Senator: Relocation of SUNY's only law school would provide centralized education experience
State Sen. Marc Panepinto called on the University at Buffalo to relocate its Law School to the former Michael J. Dillon U.S. Courthouse. Last week, the U.S. General Services Administration announced it was disposing of the 183,000-square-foot facility that's sat vacant for four years and is no longer used by the federal government. The seven-story former courthouse occupies an entire block in the heart of the downtown corridor, situated within walking distance of local, state and federal court systems. Recently upgraded, the building would provide students with the dedicated internal and external infrastructure necessary for a successful urban law school, Panepinto's camp said.
Roughly a 30-minute drive from the downtown corridor, SUNY Buffalo Law School currently resides in O'Brian Hall on the University at Buffalo's North Campus in Amherst. The 205,000-square-foot facility is also home to the Graduate School of Education, a cafeteria and miscellaneous office space. Once ranked 15th in the nation, SUNY Buffalo Law School is currently ranked 87th according to the U.S. News and World Report.
A SUNY Buffalo Law School graduate, Panepinto noted the move would benefit the SUNY system's only law school by building off momentum created by the university's presence on the Buffalo Niagara Medical Campus.
"The relocation of SUNY's only law school would provide students the opportunity to live, work and learn where the action takes place," Panepinto said Friday. "This common-sense alternative would not only create a centralized and synergistic educational experience for students and potential employers, but allow UB to increase its ranking through marketing to potential students while freeing up additional space for growth on the North Campus.
"The success of a dedicated Buffalo Niagara Medical Campus is proof enough. It's time we invest in infrastructure that's already been developed and offer our law students the same opportunity. I am calling on the University of Buffalo to begin to analyze moving the law school into the vacant Dillon Courthouse."
Currently eligible for the National Register of Historic Places and subsequent tax incentives, the General Services Administration has long sought out creative ideas for the future use of the Dillon Courthouse. Accompanied by the addition of a new roof, elevators and generator, the facility would be primed for the university's long-awaited move into the City of Buffalo, Panepinto's team said. Unused resources at nearby Statler City could also be tapped, if additional space is needed.
"Returning the SUNY law school to downtown Buffalo would have a tremendous impact both on the students and the economy," said Joel Feroleto, Delaware District Council Member. "The city, state and federal courthouses are all within walking distance to the potential new law school location. Most of the region's law firms would be within walking distance. This would give law students a great opportunity to access courts and interact with attorneys while making downtown more vibrant. With the recent improvements on Main Street, including the announcement of EXPO food hall in the Market Arcade building, the growing medical campus and Canalside, the law school would be a great asset to the revitalization of downtown, and provide outstanding opportunities for future attorneys."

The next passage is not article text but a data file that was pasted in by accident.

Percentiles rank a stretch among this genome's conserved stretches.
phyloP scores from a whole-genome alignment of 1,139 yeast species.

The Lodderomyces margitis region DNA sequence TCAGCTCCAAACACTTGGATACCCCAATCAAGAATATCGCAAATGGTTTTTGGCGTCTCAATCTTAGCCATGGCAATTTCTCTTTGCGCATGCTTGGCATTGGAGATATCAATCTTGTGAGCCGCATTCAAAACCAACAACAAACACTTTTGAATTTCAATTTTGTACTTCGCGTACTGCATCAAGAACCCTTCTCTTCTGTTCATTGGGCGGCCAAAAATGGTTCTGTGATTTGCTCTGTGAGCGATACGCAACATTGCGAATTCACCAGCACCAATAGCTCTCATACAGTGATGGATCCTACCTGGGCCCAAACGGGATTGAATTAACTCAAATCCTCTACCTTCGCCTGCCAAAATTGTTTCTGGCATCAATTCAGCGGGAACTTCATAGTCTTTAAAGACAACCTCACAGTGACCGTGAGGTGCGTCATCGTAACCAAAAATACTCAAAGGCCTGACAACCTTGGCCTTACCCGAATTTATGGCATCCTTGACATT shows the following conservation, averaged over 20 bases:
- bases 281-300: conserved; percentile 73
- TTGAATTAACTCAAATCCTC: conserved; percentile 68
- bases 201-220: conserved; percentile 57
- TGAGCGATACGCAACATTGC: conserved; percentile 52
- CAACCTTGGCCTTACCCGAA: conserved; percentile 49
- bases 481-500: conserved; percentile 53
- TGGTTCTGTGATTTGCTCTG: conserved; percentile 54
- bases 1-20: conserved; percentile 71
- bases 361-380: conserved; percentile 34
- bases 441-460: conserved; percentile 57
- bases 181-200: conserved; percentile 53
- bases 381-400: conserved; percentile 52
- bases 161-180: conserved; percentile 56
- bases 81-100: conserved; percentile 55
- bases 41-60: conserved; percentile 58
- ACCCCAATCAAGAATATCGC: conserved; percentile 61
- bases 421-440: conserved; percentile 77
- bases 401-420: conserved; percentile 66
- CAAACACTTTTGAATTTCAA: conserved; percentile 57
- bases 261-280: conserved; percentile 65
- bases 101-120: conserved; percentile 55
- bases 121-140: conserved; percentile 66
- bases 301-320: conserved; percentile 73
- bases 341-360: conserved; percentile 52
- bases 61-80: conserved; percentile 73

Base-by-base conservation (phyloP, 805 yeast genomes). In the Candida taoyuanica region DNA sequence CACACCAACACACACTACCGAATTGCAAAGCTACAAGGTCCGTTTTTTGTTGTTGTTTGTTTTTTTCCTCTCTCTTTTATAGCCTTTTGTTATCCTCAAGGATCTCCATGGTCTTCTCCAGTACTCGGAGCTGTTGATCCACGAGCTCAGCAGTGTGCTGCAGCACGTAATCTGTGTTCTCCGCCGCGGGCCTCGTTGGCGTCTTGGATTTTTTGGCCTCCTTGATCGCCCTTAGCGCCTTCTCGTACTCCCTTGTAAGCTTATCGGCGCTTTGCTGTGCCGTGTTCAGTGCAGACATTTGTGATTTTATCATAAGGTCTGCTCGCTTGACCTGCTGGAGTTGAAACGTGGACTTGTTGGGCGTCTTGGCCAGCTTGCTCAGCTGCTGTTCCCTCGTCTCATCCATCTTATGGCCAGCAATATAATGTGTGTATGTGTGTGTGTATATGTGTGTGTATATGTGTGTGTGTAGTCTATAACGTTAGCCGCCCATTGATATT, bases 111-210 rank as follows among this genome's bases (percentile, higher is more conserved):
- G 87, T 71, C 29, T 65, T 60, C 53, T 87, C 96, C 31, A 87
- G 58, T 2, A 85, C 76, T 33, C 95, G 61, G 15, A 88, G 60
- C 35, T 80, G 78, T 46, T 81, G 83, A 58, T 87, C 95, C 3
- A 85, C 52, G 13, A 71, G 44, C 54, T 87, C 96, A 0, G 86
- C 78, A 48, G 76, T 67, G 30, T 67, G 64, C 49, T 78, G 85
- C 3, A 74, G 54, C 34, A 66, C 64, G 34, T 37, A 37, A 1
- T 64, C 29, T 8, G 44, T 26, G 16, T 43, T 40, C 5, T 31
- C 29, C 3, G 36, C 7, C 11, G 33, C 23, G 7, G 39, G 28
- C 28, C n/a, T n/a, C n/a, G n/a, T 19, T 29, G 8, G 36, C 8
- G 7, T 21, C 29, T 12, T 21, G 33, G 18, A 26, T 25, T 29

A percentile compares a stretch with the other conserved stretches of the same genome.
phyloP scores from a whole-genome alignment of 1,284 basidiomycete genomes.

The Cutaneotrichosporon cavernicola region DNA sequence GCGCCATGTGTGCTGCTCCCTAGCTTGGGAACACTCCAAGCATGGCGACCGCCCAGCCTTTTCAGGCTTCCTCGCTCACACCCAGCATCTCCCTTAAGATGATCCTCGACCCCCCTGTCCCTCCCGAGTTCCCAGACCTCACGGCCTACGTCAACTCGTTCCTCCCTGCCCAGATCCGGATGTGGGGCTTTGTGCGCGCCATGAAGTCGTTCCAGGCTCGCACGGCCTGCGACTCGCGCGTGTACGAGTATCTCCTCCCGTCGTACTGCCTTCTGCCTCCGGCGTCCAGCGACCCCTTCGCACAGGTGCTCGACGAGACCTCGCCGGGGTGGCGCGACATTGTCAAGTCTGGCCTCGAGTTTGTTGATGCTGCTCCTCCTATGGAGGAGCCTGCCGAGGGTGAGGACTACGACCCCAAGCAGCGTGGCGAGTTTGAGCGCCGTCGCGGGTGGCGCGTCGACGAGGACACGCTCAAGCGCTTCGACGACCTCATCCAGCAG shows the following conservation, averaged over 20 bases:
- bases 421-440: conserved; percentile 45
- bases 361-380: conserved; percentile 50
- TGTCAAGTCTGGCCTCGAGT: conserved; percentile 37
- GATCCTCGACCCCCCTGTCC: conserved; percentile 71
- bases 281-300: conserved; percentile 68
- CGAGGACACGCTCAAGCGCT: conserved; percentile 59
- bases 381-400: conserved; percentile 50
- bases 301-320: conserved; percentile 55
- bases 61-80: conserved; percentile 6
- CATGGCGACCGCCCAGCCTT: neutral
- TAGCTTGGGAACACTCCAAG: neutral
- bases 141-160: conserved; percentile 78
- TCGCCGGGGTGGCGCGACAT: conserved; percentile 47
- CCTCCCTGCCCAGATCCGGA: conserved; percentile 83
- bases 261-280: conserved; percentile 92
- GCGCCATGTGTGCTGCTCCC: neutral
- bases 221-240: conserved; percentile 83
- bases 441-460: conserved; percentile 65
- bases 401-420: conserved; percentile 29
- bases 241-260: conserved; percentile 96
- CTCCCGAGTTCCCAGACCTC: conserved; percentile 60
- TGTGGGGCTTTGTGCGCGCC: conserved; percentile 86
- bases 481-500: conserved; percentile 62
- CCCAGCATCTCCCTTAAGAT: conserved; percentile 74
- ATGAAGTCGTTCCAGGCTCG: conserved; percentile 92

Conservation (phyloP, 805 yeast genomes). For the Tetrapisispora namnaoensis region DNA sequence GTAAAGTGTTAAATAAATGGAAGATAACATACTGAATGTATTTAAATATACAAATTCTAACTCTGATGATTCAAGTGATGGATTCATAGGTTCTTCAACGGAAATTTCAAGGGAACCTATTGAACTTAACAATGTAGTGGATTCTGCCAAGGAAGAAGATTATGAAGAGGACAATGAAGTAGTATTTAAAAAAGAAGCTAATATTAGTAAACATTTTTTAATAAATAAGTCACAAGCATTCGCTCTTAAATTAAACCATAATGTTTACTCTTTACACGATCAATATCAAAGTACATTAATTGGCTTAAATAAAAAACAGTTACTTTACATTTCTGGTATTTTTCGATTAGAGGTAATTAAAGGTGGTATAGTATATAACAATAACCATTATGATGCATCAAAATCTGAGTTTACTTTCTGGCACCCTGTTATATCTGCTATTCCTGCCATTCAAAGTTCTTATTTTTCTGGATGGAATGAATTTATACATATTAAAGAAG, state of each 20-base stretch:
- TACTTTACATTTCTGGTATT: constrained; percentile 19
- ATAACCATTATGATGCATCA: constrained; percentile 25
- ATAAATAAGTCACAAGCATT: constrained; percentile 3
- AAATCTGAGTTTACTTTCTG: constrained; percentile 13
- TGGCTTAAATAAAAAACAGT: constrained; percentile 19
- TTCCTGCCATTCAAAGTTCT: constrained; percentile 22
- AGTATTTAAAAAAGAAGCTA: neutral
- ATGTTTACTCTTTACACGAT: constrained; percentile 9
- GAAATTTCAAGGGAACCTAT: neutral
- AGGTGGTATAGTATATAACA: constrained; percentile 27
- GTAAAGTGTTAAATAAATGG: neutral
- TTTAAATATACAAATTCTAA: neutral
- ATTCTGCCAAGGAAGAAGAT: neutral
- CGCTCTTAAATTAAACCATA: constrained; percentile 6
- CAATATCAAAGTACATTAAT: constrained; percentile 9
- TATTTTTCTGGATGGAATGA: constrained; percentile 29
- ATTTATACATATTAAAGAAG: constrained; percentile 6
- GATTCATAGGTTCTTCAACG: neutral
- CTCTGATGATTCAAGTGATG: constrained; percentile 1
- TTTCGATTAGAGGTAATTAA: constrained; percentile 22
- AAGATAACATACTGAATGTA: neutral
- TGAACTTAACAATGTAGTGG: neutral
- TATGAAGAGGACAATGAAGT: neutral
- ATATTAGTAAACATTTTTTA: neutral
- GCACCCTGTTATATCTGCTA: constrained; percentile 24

As part of SUNY UB Law's program, students are required to complete externship, clerkship or 50-hour pro bono services hours for entrance to the New York State Bar. According to university requirements, these legal externships take place at pre-approved not-for-profit and government offices. Clerkships are offered at pre-approved federal, state and county judges over the course of a semester.
Pre-approved externship sites include: the City of Buffalo Law Department, Buffalo City School District, the Erie County District Attorney's Office and the U.S. Attorney's Office.
"In 2008, we surveyed our classmates and found 73 percent of SUNY Buffalo law students were in favor of moving the law school downtown," said Rebecca Hoffman, an attorney with the Legal Aid Bureau of Buffalo. "As dual degree candidate, I was taking law classes on North Campus, urban planning classes on South Campus, and coming downtown for my internship at City Hall - and not necessarily in that order. It was extremely inconvenient. The center of legal gravity is downtown and that is where the law school needs to be."
The proposed site also sits along major public transit routes and in close proximity to area not-for-profits that provide free legal services to the community. Legal services organizations such as the Western New York Law Center and the Legal Aid Bureau of Buffalo, both located on Main Street, employ the expertise of SUNY UB Law students to represent low-income residents in civil matters.
"The entire nonprofit legal services community is located in downtown Buffalo, and the nonprofits provide many opportunities for law students to get involved in helping others," said Joe Kelemen, Western New York Law Center executive director. "In addition, the courts and major law firms are downtown. Moving the law school into the legal community will benefit students, the courts, law firms and the residents of Buffalo and Erie County."